PESHAWAR -- An ambitious programme to spread free Wi-Fi to Khyber Pakhtunkhwa (KP) universities will ease learning and counter terrorism, officials are saying.
In May, the KP Ministry of Information Technology began working on a project called "KP Open Wi-Fi".
In the first phase, free Wi-Fi will come to the University of Peshawar, KP IT Minister Shahram Khan Tarakai. The second phase calls for expansion of the service to other universities in KP. Finally, educators envision bringing free Wi-Fi to the province's remaining schools.
"Students will use this service free of charge," Tarakai said.
He has ordered the KP Information Technology Board (KPITB) to draw up a plan to implement Wi-Fi fast, he said.
Meaningful use of IT is "the most effective way to create maximum employment opportunities for youth", Tarakai said, bringing up something -- the spectre of unemployment -- that militants have exploited before to recruit young Pakistanis.
The KPITB is installing wireless internet hubs throughout the University of Peshawar, KPITB Marketing Director Shahnaz Shamsher told Central Asia Online.
Students, lecturers look forward to Wi-Fi access
Students and educators are praising the government's initiative.
"We will be able to search for anything related to our course from our classroom in no time at all," University of Peshawar student Sumbal Ali told Central Asia Online.
Free internet access will help students prepare for exams and to obtain information on academic topics, Ali Imran, a lecturer at the university, told Central Asia Online.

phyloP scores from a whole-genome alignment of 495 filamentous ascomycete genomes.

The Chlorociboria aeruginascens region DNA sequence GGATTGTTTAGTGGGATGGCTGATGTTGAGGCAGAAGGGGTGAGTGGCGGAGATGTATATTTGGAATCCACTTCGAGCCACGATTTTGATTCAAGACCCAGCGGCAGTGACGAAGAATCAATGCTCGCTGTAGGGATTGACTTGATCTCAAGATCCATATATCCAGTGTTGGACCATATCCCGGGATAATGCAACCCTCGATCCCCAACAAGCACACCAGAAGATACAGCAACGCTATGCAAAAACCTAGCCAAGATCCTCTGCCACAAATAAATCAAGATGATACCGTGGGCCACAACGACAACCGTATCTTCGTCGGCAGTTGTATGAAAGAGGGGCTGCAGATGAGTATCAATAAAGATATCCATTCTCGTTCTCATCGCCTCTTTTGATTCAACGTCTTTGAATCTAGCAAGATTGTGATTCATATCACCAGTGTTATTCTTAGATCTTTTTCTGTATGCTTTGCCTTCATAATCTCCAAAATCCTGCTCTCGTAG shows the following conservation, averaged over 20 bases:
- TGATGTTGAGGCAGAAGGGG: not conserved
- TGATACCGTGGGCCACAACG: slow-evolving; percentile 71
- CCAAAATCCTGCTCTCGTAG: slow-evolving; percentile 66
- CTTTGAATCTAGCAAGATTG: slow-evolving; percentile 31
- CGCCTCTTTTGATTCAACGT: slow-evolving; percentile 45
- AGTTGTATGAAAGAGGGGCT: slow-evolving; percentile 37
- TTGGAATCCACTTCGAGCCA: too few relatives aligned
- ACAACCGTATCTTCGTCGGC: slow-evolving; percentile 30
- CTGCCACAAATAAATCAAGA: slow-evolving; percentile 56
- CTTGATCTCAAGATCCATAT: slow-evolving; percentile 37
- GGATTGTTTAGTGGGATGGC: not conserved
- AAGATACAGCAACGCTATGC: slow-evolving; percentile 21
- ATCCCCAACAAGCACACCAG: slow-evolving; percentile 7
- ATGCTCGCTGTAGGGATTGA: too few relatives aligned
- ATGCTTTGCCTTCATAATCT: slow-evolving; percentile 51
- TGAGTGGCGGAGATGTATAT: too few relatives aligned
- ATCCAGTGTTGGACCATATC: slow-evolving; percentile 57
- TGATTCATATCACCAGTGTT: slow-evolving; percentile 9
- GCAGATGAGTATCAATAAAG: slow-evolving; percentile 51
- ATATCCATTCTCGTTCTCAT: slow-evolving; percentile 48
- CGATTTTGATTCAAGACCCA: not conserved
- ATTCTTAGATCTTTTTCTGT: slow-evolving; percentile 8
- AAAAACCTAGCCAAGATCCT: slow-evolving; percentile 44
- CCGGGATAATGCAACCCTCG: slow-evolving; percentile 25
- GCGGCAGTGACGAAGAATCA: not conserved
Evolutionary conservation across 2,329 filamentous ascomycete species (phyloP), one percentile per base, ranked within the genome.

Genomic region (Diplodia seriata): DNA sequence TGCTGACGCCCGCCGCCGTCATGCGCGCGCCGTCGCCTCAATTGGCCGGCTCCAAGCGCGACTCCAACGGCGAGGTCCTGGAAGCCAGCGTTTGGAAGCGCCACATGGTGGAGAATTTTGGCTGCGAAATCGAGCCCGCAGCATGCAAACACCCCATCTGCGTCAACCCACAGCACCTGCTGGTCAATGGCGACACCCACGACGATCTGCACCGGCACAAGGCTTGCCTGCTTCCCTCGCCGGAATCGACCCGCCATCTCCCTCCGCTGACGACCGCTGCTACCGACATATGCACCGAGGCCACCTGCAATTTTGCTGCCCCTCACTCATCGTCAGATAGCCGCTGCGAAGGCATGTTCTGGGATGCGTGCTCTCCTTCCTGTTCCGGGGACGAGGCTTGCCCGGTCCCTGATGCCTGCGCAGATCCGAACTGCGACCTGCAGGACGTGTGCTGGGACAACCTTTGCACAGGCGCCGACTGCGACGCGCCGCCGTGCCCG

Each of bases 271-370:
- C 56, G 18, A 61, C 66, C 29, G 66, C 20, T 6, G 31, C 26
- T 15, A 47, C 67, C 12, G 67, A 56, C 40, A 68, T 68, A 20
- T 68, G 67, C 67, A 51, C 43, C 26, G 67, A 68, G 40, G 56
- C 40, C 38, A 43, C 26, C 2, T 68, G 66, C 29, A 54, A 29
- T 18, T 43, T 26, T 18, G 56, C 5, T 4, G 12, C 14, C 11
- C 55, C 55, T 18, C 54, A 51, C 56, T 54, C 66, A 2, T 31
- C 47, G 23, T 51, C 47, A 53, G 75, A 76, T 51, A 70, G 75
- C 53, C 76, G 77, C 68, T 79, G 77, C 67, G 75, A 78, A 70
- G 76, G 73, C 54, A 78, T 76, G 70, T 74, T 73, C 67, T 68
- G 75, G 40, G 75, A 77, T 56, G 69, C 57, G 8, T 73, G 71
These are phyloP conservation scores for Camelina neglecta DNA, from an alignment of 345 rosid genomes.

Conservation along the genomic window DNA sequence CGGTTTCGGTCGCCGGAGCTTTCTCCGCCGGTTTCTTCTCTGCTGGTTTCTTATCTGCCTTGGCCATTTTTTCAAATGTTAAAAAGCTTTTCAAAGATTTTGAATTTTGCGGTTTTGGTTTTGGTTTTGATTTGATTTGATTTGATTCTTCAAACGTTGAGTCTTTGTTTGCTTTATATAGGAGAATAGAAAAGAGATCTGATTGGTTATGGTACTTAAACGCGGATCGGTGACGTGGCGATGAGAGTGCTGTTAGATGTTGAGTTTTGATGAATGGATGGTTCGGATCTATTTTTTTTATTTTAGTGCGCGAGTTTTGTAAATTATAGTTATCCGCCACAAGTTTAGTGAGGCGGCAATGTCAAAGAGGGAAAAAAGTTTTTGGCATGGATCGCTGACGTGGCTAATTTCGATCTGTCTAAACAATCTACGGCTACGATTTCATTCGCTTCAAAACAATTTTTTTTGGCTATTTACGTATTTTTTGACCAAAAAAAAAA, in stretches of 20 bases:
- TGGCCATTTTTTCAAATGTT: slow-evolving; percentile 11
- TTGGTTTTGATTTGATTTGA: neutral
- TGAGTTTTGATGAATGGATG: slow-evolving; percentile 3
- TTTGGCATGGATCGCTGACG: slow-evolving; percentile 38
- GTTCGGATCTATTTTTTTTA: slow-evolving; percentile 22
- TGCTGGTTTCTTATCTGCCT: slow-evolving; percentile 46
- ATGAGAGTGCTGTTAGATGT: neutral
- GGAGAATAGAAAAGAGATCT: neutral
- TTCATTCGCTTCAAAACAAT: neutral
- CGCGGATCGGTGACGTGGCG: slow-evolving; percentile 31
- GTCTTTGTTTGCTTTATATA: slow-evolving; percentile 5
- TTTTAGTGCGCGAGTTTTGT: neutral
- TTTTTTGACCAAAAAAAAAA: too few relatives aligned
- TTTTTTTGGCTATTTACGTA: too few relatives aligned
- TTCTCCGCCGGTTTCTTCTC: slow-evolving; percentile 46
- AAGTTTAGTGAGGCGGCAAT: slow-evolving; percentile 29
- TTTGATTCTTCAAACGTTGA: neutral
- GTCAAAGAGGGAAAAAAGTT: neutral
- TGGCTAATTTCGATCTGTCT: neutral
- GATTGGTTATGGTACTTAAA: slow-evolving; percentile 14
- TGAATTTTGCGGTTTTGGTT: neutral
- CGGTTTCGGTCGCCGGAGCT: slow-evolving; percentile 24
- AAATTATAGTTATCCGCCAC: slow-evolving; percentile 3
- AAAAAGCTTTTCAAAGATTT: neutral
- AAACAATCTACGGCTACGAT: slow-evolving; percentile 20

Helping thwart radicalisation
At the same time, free Wi-Fi could come with risks and rewards in a province that has fought terrorism since 2001.
Hina Khan, a student at the University of Peshawar, suggested blocking social media from Wi-Fi on campus.
"Many students use social media like Facebook and Twitter during lectures," she said, referring to students with smartphones who already have paid internet access.
However, other students and educators see unalloyed benefits, rather than dangers, once free Wi-Fi becomes available to college students.
Free Wi-Fi will be "a very good way to engage the students in positive activities, instead of violence and terrorism", Gul Wahab, another lecturer at the university, told Central Asia Online. "[It will] engage the students in positive activities, instead of violence and terrorism."
Giving students free Wi-Fi will enable them to find constructive pursuits on the vast internet rather than misuse idle time to form negative thoughts, Jawad Ali Shah, a student at Abdulwali Khan University in Mardan, told Central Asia Online.